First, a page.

Between other team members and patients who have differing views, how can we reduce political conflict and stress within the workplace?
Respect that others have a right to disagree with you
Jill Meyer-Lippert, RDH.
Personal experiences, news platforms, and other informational sources that we utilize help shape our views. It's tempting to want to educate others on why they are wrong about a particular topic that you may feel passionately about, but it's important to consider if doing so may damage your relationship and add more stress to your environment. What will arguing accomplish? Do you truly believe that you will change his or her mind by being forceful with your opinion? Chances are high that the answer is no.
Some things are better left unsaid
If you are put on the spot to share your political beliefs, you can respectfully decline to answer. Practice a standard response, such as, "I appreciate you asking but I prefer to keep that private."
It is wise for owners and managers to set healthy boundaries for their team. While staff members have every right to their own views and opinions, providing policies on how they are expressed within the workplace avoids feelings of harassment.
Know when to walk away
If you begin to feel a physical reaction to a discussion, like a racing heart or sweaty palms, recognize that you are entering the "fight-or-flight" response. Try to end the conversation as politely as possible. Openly recognize that you have a difference of opinion, but you prefer to focus on work-related subjects rather than debate. If your coworker or patient cannot accept a polite end to the conversation, document the experience and bring it to the attention of your owner or practice manager.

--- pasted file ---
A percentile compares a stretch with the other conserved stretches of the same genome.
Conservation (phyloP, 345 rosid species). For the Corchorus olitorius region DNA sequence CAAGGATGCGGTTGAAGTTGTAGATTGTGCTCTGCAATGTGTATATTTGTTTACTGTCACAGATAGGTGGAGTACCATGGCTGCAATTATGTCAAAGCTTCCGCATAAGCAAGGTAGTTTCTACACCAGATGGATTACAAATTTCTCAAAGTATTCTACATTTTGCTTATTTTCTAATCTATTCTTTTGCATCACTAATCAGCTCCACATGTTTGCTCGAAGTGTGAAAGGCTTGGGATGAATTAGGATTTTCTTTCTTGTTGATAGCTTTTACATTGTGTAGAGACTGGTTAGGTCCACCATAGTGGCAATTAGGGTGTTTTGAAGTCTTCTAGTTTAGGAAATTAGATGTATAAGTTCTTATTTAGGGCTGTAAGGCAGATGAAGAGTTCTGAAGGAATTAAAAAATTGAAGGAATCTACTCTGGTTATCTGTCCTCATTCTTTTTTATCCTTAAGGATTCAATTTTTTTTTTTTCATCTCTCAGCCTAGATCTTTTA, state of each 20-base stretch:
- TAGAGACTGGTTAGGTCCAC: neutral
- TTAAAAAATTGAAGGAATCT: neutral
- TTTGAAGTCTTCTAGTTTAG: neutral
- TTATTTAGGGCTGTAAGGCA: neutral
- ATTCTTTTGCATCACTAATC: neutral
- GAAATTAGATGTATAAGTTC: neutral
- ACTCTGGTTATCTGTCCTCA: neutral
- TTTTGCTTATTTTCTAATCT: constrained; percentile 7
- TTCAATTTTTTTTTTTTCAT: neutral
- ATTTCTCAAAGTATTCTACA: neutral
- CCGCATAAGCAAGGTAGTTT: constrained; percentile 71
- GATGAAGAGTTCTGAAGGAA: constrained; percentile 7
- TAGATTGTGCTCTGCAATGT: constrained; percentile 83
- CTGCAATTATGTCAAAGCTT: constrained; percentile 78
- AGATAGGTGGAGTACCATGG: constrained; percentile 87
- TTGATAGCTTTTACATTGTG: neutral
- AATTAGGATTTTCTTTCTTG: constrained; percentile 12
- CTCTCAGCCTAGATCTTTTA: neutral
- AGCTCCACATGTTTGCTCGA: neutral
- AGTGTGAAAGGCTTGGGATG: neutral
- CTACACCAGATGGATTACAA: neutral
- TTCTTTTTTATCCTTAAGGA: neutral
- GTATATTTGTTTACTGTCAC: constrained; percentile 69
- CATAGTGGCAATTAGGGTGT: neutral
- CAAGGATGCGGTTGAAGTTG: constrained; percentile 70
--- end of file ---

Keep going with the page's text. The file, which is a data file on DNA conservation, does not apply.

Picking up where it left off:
It's also important to be aware of whether your words or actions are eliciting the fight-or-flight response in someone else. Be observant of their reactions and alter your behavior to avoid making others feel uncomfortable. Recognize that we all deserve to feel safe within the workplace.
How we spend time outside of work affects our ability to handle stressful situations. Are you spending your free time focusing on the political tension or surrounding yourself with people who do? Take an inventory of your daily routines and reevaluate how your habits are serving both your physical and emotional health and wellness.
In the end, we cannot control what others believe or value. We can only control ourselves. Avoiding heated political discussions in the workplace is important to maintaining a positive and productive environment.
Jill Meyer-Lippert, RDH, is a community relations manager for Custom Dental Solutions, which provides practice development and business solutions for privately owned dental practices. She has served patients in clinical dental hygiene for more than 25 years. During her clinical career, she founded and continues to own a company called Side Effect Support, which is dedicated to helping cancer survivors manage short-term oral side effects and long-term damage to oral health associated with oncology treatments.
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